The jury acquittal of Casey Anthony on the charge of murdering her two-year-old daughter Caylee, in a case that’s held the attention of so many around the world, is good reason to post. A better reason is to examine the jury, who have said they felt physically ill while deciding to acquit.
As a law school grad, I’m a big fan of the US legal system. I think it generally works well. There are exceptions: the death penalty is a big one, as research has repeatedly shown that, often, people who didn’t commit crimes are convicted of capital ones. The growth of technology needed to interpret DNA evidence has made huge challenges to those verdicts, as it should.
Here’s another aspect that needs to change: the selection of juries.
Jury selection – choosing a “panel of one’s peers” – has always been a problem. Up to the middle of the 20th century, if you were a woman charged with a crime, there was no way you would get a US jury that included even one woman who would understand your life – all jurors held XY chromosomes. Examination of the Salem witch trials shows that those women were convicted (and thus killed) by a jury made up of men who wanted their lands or were angry at the women’s fathers/husbands/brothers. The accused women were innocent, but court officials, including the jury, used guilty verdicts to make the women’s assets available. The short story, “A Jury of her Peers”, shows what 19th century women thought of single-sex juries.
It used to be, too, that juries were chosen only locally. That way, the court system reasoned, they would – in times of small family farms and cities that had not yet become metropolises – be acquainted with all the people involved in the case: victim, plaintiff, alleged perpetrator, defendant. Their neighborhood knowledge was regarded as a plus. Currently, big trials are moved from one venue to another, because press coverage (too much pre-trial information and speculation) is regarded as potential tainting of the jury.
Both sides’ attorneys seek a jury to help them. In cases with highly technical evidence, it helps to have at least a few jurors with expertise to understand the evidence and to explain it to their fellow jurors. Because DNA evidence was not widely understood in the past, prosecutors often sought jurors with scientific expertise or intelligence – yet now, when every other “CSI” or “Law & Order” script involves DNA, familial DNA, or “cold case” references, that special expertise is no longer needed.
Intelligence and critical thinking, however, are still at a premium. I’m not talking about IQ tests alone, but also EQ, emotional intelligence. Surely we all want a jury to be made up of people who know what the world is like, who recognize the differences that arise because of people’s separate genetic and environmental histories, who can understand scientific evidence, and who are still objective enough to rely on facts or probabilities rather than emotion.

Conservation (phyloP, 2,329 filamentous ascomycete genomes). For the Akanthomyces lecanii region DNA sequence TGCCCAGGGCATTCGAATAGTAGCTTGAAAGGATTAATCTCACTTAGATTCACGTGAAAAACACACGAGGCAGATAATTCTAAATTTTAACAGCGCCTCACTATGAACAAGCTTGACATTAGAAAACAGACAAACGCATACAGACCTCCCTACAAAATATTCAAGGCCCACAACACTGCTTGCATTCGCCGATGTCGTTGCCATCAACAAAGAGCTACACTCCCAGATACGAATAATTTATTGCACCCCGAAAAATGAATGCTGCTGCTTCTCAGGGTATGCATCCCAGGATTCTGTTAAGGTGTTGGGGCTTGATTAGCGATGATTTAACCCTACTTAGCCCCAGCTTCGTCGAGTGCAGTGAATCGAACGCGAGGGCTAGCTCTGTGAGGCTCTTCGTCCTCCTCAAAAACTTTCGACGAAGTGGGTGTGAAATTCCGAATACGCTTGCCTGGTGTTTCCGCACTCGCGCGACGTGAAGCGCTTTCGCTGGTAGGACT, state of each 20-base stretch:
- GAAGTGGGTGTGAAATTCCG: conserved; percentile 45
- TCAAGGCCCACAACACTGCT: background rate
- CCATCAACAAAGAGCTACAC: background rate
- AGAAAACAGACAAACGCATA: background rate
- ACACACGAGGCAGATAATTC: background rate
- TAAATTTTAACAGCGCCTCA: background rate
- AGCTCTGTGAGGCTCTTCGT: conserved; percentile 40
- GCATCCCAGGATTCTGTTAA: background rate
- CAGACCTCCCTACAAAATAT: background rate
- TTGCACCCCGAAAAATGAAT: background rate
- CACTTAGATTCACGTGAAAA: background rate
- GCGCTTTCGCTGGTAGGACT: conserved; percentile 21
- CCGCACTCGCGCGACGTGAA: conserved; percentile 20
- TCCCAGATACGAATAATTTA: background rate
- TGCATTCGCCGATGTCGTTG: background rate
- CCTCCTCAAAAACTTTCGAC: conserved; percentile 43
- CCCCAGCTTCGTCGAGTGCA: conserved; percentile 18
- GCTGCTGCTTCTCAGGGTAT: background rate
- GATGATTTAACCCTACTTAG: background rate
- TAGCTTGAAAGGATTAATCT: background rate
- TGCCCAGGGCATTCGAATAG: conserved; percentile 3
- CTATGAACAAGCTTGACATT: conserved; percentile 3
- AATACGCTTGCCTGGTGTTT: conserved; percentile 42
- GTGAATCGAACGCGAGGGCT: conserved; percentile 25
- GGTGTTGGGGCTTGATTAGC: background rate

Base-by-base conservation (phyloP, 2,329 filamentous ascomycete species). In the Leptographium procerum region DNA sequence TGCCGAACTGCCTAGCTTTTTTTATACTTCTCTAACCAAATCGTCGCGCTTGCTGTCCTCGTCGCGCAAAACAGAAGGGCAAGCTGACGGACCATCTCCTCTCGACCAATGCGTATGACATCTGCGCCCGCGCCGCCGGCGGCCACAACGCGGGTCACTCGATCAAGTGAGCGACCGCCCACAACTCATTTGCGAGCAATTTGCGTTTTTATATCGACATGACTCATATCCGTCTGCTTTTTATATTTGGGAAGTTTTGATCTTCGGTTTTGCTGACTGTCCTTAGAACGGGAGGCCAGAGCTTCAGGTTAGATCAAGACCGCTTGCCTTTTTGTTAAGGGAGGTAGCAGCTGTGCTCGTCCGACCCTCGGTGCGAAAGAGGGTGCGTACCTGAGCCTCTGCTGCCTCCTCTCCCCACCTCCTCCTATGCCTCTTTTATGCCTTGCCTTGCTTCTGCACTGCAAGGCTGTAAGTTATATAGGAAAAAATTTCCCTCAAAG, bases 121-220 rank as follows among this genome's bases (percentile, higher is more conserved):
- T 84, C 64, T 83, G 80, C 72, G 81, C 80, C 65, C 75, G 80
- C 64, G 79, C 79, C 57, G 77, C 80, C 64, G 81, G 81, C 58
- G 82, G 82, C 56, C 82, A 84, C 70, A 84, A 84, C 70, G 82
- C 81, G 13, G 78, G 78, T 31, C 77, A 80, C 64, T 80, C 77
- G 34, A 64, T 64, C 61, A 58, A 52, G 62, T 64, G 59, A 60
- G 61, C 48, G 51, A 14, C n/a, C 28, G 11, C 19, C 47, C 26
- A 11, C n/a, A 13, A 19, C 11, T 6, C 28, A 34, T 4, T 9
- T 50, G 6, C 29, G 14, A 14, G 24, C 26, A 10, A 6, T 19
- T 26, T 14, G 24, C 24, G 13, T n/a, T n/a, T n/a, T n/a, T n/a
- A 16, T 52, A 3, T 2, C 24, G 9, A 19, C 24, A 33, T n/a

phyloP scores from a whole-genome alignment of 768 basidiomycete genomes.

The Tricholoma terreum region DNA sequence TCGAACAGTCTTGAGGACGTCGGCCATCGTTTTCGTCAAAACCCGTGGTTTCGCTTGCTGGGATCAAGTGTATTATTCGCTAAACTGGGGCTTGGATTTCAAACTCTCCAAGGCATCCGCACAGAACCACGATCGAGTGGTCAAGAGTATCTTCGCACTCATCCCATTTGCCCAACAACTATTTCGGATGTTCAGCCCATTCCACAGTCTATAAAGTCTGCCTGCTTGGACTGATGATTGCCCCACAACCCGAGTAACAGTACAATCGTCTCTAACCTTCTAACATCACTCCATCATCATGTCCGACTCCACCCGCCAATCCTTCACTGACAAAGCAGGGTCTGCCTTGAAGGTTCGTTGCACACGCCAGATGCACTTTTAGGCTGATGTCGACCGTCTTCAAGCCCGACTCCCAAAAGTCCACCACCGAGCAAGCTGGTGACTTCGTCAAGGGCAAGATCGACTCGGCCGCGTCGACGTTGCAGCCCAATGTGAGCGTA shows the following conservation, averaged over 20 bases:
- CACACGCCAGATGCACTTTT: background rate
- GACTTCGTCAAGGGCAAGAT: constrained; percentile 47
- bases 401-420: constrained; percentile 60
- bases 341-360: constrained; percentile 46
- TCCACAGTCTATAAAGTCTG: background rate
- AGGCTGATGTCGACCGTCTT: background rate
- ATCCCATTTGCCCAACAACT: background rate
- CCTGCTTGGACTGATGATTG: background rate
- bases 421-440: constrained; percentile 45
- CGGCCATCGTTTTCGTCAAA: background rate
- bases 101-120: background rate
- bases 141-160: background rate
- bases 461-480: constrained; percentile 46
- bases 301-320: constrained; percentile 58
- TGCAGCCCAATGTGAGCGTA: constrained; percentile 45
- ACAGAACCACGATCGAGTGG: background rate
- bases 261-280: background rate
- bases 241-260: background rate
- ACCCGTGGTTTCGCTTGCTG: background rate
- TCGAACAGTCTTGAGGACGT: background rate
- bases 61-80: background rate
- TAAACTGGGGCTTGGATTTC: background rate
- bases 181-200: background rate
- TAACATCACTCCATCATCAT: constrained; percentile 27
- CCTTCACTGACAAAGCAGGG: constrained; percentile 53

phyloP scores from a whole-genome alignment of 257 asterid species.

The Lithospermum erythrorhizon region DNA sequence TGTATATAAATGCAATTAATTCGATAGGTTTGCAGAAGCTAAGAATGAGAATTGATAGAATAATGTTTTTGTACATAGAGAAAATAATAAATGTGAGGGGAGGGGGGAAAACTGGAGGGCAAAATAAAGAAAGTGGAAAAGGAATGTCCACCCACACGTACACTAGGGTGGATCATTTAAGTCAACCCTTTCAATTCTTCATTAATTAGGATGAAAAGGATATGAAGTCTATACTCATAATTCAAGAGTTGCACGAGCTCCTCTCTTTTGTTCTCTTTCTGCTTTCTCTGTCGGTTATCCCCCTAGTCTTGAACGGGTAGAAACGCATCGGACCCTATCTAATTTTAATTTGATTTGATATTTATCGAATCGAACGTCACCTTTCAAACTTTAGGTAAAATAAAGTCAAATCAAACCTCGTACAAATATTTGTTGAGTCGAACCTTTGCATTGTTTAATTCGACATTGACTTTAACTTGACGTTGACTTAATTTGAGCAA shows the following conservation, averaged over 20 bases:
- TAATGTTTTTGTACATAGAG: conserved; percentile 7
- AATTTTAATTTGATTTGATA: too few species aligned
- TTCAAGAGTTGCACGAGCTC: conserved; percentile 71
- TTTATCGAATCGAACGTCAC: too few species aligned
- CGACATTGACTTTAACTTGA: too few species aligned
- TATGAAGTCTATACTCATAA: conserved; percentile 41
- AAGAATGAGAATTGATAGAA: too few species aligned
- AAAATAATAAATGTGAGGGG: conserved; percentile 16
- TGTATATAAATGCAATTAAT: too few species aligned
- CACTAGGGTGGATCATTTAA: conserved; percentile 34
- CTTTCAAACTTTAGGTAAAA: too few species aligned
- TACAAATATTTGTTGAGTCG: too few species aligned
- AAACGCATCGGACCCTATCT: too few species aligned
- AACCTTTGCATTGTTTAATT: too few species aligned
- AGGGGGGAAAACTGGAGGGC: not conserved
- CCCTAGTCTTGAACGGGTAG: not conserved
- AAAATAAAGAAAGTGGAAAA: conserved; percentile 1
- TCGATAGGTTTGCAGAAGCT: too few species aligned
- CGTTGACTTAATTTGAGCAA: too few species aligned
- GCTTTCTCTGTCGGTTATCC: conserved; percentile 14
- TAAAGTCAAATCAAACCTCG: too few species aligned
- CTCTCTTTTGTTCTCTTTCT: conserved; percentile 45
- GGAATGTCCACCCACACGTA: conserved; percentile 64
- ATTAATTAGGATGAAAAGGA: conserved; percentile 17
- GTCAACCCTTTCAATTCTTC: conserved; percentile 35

See twelve of those people on an average jury? Thought not.
Because trials are more complex, the evidence presented (whether scientific, technological, or sociological) more complicated, current jurors — in order to make a fair finding of fact — ought to be among the most intelligent people in their communities. Truth is, they aren’t.
If you’ve ever been drafted as a juror, you know how they got your name: voting rolls. Perhaps you objected when responding, saying you could not fulfill what is, after all, your civic duty. I recently spoke to a woman who several years ago got her first jury call. At the time, her elderly husband was ill, so she pleaded with the court and was released from duty. The second time, she mentioned she was hard of hearing – in a community known for its high over-65 population, “hard of hearing” could describe a large percentage of prospective jurors. Again she was let off from jury questioning.
Then there are true hardship cases, where parents of small children have no one to care for them during long days in court; or who will lose work if a case takes weeks.
Nonetheless, it seems to me that we as a nation should be making every effort to attract and retain for jury service people who possess intelligence, understanding, curiosity, and stamina. If that means a test or brain scan before entering the jury box – in addition to the extensive attorney questioning called voir dire – then that’s what we need. If it means reaching a certain level of education, then let’s call for it.
Would a jury using a great deal of intelligence and critical thinking, with an understanding of psychopathy, have acquitted Casey Anthony? We don’t know. Part of the strenuous objections made by watchers came from their profound sense that the jury was not doing high-level critical thinking about the evidence – including Anthony’s words and behaviors – presented to them.
As the next weeks unfold, as Anthony searches for a safe place to live and gives what promises to be a series of interviews, we’ll hear from psychiatrists and forensics experts. Given Anthony’s tendency to party, chances are she’ll slip up. Perhaps she’ll drive while impaired by alcohol, or take a jab at someone joking about her. Maybe she’ll just drink enough that the truth will emerge.
One thing’s for certain. Those partying, dancing, bottle-flashing defense attorneys and aides forgot that a little girl died, and no one seems to know quite why. We’re all waiting. I imagine we won’t have to wait long.